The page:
You may find this hard to believe, but in 2017, the National Association of Realtors found that 29% of vacation homebuyers paid cash. No loans, no programs, just straight-up cash.
Additionally, that same survey showed 45% of vacation homebuyers financed less than 70% of the selling price. That means they were able to make a sizable down payment in cash.
Do you need to have large amounts of cash on hand to afford a vacation home? It doesn’t hurt. But what these numbers really point out is that buyers who purchase a second home are in a very strong financial situation. For them, owning a vacation home is more of a practical option than a dream. If this doesn’t sound like your situation, consider renting a great vacation home for a week or two each year rather than buying.
Using a Refi or HELOC for a Vacation Home Down Payment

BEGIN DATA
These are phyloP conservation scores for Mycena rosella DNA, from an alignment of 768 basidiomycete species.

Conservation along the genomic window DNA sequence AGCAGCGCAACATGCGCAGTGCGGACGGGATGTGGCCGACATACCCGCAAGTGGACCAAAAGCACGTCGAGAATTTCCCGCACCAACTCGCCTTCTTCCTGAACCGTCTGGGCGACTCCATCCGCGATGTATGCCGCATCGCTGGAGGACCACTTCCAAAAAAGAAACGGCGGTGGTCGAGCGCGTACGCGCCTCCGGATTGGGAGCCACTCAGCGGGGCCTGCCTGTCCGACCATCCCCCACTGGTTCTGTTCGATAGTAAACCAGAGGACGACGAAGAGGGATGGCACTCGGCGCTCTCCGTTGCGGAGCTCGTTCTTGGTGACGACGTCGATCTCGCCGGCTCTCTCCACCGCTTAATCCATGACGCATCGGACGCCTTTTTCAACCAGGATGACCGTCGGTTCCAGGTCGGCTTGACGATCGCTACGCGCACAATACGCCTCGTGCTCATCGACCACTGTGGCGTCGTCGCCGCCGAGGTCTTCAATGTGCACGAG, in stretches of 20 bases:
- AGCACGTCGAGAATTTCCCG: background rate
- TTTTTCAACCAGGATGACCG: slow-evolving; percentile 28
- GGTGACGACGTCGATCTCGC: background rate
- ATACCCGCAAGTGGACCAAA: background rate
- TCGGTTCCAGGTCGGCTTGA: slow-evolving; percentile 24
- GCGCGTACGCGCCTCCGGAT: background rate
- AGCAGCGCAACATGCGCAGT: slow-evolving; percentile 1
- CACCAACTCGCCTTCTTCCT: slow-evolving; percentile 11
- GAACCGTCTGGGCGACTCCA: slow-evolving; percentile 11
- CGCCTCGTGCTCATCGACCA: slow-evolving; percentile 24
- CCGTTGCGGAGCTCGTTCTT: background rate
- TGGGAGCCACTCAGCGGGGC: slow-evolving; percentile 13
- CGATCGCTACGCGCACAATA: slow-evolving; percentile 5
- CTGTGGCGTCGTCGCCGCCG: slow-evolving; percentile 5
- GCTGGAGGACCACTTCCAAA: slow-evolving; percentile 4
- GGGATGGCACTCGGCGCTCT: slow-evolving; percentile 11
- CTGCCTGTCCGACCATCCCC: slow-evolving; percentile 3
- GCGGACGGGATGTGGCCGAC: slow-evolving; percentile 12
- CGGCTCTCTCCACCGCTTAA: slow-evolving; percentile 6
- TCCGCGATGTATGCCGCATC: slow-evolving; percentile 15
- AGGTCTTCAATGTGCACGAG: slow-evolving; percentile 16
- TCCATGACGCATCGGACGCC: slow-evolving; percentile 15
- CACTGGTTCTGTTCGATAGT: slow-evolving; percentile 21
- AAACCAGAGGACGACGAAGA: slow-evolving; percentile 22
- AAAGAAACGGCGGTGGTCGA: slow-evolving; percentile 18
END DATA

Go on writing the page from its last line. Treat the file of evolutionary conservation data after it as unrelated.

How do so many people afford to put so much money down toward a vacation home? The answer might be existing home equity.
A popular option is to use a cash-out refinance on their primary home to fund the down payment on a vacation home. This is viable if you have built up enough equity either through payments or home value appreciation.
You can also use a home equity line of credit (HELOC) to make a down payment. The advantage of a HELOC is you don’t need to refinance your current mortgage, so it’s a bit easier and quicker to complete.
Can I Get Another Mortgage for a Second Home?
The most common way to finance a vacation home is by using a conventional loan that ranges from 10 to 30 years in length. The reason for this is simple: there are fewer loan programs available for vacation homes.